Tottenham MP David Lammy has been leading the parliamentary charge for the Windrush generation. Mark Coles finds out how the former chorister found his political voice.
Tottenham MP David Lammy has been leading the parliamentary charge for the Windrush generation as they fight for their residency rights. Mark Coles charts the life and career of one of parliament's most formidable campaigners.
Born in North London to Guyanese parents, Lammy grew up in Tottenham but moved to Peterborough aged 11 after winning a council scholarship to the city's cathedral boarding school. He went on to study law in London and at Harvard. Then, after a brief spell as a barrister, he became MP for his home borough of Tottenham at the age of just 27. His political career soon took off, with Tony Blair making him a minister in the New Labour government and Lammy was quickly hailed as 'the Black Blair' or 'Britain's Obama'. But not everything went smoothly for the junior minister.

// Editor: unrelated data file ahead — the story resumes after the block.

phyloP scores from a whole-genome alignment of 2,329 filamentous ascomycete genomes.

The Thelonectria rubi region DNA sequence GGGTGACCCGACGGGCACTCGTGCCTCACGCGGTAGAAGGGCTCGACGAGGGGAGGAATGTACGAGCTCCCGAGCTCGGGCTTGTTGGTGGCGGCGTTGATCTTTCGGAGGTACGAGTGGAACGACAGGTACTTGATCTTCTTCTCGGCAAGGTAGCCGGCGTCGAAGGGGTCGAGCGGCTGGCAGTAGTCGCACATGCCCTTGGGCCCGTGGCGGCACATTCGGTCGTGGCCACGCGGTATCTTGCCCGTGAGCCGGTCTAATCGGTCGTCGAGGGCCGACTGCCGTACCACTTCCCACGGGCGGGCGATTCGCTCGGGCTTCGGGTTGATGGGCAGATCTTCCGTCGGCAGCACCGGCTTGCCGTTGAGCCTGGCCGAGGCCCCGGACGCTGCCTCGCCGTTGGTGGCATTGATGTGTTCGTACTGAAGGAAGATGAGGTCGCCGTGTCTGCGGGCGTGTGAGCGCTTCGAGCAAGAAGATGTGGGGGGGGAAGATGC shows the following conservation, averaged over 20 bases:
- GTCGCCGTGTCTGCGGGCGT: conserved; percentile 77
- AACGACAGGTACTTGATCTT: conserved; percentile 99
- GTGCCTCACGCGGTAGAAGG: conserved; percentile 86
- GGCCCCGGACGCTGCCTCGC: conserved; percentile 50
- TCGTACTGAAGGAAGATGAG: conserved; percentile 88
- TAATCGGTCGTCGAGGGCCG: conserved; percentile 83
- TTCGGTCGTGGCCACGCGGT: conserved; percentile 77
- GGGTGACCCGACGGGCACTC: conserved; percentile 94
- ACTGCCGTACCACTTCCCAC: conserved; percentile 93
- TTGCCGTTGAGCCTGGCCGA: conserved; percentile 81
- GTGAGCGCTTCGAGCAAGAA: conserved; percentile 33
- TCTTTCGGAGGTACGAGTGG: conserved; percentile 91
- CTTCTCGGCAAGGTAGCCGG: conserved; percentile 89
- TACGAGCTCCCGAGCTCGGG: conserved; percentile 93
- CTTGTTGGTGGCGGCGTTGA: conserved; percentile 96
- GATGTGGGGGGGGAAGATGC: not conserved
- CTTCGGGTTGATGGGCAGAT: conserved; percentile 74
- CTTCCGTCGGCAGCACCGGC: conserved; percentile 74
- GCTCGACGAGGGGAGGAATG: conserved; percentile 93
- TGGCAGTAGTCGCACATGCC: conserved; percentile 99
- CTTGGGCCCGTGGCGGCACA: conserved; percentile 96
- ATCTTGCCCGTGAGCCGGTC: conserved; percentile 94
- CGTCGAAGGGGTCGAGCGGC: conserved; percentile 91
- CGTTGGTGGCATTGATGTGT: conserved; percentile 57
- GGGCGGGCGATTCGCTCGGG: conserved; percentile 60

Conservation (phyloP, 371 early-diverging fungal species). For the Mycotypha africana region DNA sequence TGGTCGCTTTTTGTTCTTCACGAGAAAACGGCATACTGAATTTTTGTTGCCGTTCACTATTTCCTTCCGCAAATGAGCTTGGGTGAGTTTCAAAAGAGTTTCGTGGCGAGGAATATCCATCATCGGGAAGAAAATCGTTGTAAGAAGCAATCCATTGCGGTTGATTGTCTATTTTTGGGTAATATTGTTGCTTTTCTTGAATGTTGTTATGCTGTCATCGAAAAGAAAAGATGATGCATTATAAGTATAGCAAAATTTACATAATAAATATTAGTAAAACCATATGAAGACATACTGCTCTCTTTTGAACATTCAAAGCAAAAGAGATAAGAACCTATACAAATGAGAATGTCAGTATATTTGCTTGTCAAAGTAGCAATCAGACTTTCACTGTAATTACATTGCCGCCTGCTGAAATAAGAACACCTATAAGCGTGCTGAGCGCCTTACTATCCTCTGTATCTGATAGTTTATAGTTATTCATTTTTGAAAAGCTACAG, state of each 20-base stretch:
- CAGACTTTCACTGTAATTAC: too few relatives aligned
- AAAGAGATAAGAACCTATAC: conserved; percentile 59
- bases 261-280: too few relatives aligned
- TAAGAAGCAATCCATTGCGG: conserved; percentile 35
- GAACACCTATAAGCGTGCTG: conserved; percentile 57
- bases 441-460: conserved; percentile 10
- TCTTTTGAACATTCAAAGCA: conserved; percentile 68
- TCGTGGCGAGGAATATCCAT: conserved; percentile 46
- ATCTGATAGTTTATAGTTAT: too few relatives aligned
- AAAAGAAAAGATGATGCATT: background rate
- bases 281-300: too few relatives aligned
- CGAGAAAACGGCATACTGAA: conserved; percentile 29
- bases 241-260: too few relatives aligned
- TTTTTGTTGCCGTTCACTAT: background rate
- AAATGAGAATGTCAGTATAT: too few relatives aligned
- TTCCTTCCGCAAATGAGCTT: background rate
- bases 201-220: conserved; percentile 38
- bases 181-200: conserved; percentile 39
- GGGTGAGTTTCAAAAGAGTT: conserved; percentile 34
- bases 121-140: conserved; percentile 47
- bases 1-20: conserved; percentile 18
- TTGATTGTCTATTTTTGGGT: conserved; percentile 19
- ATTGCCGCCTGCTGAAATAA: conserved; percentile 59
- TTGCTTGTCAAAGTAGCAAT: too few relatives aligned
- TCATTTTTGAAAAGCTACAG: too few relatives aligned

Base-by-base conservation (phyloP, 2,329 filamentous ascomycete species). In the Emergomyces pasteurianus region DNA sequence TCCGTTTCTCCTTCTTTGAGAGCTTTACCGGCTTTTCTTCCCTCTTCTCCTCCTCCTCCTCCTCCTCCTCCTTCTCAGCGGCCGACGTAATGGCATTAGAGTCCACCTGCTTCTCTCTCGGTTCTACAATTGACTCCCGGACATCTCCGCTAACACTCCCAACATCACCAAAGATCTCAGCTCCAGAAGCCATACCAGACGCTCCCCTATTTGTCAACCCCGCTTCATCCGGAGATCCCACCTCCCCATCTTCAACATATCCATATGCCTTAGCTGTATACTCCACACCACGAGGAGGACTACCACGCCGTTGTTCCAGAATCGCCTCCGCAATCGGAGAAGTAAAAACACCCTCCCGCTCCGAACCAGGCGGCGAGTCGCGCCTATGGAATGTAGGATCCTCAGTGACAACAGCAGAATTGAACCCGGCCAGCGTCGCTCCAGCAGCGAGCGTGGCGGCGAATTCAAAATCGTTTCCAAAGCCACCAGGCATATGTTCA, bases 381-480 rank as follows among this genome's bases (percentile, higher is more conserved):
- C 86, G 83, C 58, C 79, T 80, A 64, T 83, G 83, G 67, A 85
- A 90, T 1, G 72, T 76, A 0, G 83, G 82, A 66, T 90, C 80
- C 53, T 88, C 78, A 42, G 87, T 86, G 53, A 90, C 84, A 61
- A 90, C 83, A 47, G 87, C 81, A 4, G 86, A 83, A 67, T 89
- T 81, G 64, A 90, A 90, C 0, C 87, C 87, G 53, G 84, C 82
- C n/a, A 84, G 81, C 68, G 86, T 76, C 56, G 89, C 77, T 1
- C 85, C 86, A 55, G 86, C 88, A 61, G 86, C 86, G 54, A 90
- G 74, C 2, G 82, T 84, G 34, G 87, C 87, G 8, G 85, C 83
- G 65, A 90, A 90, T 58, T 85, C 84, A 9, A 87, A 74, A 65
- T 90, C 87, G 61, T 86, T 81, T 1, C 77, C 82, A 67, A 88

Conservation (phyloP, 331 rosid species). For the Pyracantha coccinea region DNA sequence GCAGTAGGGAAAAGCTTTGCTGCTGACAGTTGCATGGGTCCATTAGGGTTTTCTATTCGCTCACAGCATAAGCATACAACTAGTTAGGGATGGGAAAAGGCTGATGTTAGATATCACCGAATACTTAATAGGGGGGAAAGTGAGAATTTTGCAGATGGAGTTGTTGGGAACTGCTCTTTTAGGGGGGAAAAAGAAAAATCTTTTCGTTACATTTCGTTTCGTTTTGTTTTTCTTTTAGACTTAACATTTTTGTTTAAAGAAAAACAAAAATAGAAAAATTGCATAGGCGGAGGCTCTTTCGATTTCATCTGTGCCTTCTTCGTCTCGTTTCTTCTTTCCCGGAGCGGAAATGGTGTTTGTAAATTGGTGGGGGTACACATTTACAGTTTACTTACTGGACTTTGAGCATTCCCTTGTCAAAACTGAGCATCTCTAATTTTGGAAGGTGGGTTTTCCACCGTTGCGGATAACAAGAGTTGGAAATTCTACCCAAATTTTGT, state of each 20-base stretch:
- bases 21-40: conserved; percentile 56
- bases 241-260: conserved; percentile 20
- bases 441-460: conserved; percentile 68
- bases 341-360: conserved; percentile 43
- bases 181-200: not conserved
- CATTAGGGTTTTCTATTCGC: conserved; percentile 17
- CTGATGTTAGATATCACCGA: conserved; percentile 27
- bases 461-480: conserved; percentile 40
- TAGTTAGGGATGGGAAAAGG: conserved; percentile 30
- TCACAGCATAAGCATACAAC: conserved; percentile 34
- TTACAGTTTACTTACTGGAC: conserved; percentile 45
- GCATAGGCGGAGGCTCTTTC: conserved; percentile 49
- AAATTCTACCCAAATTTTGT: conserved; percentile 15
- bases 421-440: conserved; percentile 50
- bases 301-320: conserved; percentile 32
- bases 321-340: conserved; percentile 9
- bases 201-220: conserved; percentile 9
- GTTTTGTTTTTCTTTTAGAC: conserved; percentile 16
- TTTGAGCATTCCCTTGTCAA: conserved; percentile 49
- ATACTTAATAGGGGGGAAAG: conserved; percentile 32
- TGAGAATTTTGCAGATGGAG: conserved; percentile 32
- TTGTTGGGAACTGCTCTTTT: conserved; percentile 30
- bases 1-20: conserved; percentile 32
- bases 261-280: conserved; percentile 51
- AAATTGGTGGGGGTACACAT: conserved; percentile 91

Since Labour went into opposition, Lammy has spent his time on the back benches. There, he's found his political voice and passion as a defender of those he feels have been failed by the system - from the Grenfell fire victims, to working-class young people struggling to get into top universities, and now the Windrush immigrants. Alastair Campbell calls him "a good old-fashioned class warrior, in the best possible sense".
Mark Coles meets some of the people who know Lammy best - from childhood friends, former teachers and his beloved 'Aunty May' who firmly believes that, one day, her godson will be Britain's first black Prime Minister.
Presenter: Mark Coles.
Producers: Diane Richardson and Arlene Gregorius
Editor: Helen Grady.